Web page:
2Sunrise Solar Solutions LLC will soon install what it says is one of the largest residential projects in Westchester: nearly 1,500 photovoltaic panels at the 205-unit Scarborough Manor co-op in Ossining.
The installation is expected to meet about 25 percent of the 1960s-era complex’s power needs, including common areas such as lobbies, hallways, clubhouse and exterior lighting.
The rooftop system at the two seven-story buildings that make up Scarborough Manor is the latest benchmark for Sunrise Solar, which announced in November that its solar systems had produced 7 billion watt hours. The Briarcliff Manor-based company has built up that production through more than 450 projects in the Hudson Valley. While those projects have mostly focused on residential, Sunrise Solar is now beefing up its portfolio of commercial projects.
The company launched in 2009. That was shortly after its principal, Doug Hertz, a home remodeler at the time, said he was searching for a solar company to work with on a home restoration. He found the options lacking. There was only one company in the area at the time, according to Hertz. He did not reveal its name, but said it has since gone out of business.
“I thought, wow, that’s so bizarre. They have a monopoly,” he said. “That’s an opportunity.”
Hertz took a year off for training and became certified with the North American Board of Certified Energy Practitioners. He then teamed up with a work associate, Eric Messer, who also had a background in the construction business, to launch Sunrise Solar Solutions.
In the seven years the company has been operating, it has grown to a staff of 30. But that doesn’t mean solar was always an easy sell.
“Solar is an ambiguous product,” Hertz said. “You can go flip on your light switch and you get power, so it’s not something you need. You already have the service. So why would someone opt for an alternative form?”
In the early going, the answer to that question mostly came from the environmental benefits. Hertz said early adopters were mostly environmentally conscious, with money to spend.
“But what we’ve seen in the last few years is that early-adopter mindset overtaken by people who now consider solar a mainstream option,” Hertz said. “Often, customers can look at it for financial benefit: can you provide me with energy at a lower cost?”
That mainstreaming has been driven in part by the continuing reduced costs of solar panels. Hertz said he has seen an eightfold decrease in the average cost of a system since his company launched.
The state and federal governments have also incentivized the purchase of residential and commercial solar systems. New York runs programs such as NY-Sun and Green Jobs, Green New York aimed at boosting solar energy production. The state Public Service Commission also approved this past summer the Clean Energy Standard, which mandates the state receive at least half its energy from renewable sources by 2030. One tenet of the initiative will require utilities to buy a set amount of renewable energy credits from the New York State Energy Research and Development Authority each year to help fund clean energy projects.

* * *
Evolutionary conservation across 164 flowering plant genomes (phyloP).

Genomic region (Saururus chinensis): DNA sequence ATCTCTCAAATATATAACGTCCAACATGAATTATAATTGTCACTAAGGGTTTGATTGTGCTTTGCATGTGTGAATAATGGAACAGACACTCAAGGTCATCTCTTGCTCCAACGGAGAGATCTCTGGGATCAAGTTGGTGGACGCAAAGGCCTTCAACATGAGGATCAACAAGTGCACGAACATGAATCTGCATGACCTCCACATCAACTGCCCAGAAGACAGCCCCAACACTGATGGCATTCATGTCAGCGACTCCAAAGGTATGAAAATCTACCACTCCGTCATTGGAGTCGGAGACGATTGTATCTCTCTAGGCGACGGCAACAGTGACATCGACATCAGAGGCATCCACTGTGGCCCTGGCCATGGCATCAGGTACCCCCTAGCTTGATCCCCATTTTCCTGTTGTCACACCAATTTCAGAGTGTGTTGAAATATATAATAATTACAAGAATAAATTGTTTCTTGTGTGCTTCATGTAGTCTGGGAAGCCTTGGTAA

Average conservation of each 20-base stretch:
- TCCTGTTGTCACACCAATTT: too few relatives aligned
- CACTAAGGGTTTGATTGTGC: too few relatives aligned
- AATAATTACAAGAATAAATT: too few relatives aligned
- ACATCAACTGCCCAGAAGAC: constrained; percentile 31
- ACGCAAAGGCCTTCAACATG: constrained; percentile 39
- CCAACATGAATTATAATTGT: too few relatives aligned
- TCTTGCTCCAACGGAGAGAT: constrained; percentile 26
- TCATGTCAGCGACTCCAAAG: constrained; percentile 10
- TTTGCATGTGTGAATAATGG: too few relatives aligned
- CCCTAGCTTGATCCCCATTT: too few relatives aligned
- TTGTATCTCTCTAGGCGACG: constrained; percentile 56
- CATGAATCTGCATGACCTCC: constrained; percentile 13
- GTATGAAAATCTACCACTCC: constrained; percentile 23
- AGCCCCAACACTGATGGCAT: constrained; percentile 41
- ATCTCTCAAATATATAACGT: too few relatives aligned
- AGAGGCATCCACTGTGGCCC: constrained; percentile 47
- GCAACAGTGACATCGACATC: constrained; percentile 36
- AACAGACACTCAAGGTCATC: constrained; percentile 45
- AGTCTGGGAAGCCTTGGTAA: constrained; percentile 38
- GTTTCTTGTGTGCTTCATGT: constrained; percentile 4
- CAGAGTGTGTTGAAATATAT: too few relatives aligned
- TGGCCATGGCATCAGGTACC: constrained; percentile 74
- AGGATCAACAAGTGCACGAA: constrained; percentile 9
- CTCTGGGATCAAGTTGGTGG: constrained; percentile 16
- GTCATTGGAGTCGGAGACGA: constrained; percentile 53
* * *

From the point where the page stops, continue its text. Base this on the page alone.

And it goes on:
“New York has become the most progressive state in the U.S. in terms of solar power,” Hertz said.
NY-Sun helps finance Solarize initiatives throughout the state, a public-private partnership that runs time-limited campaigns aimed at aggregating solar markets in various communities. Solarize Westchester, through two rounds of campaigns, has signed up more than 400 homeowners and businesses in 16 municipalities in the county through the program. Sunrise Solar was selected for six of those communities, plus Solarize installation contracts in Duchess, Putnam and Rockland counties. Installers are chosen through a competitive bidding process.
“The Solarize programs provide a very important role, which is information and trust,” Hertz said, who added that potential solar customers are often inundated with marketing materials from installers.
“(Solarize) can cut through that noise level, which can at times be very, very confusing,” he said.
The company is also targeting a new type of solar in the state, often referred to as community distributed generation. These types of projects allocate renewable energy from one solar array to residential and business consumers who may want locally generated solar power, but do not wish or are unable to accommodate solar panels.
Community distributed projects have been encouraged in New York through a state initiative started last year called Shared Renewables.
Sunrise Solar recently completed a 523-panel megawatt community distributed generation project in Kingston that Hertz said is one of the first projects of its kind in the state. He also presented plans in White Plains and Mount Kisco to potentially launch community distributed solar projects at landfills in the city and town.
“We can create energy and have a mechanism to get (solar energy) to customers who couldn’t get it otherwise,” Hertz said, adding that he estimates no more than 20 percent of Westchester homes are suitable for solar because of shade, incompatible roof materials or simply roof size as barriers.
Hertz said the mindset of today’s solar buyer often combines the early adopter mindset – focused on the environmental benefits – and the more recent emphasis on energy cost savings.
“We’ll have to continue to prove our case for every part of this,” Hertz said.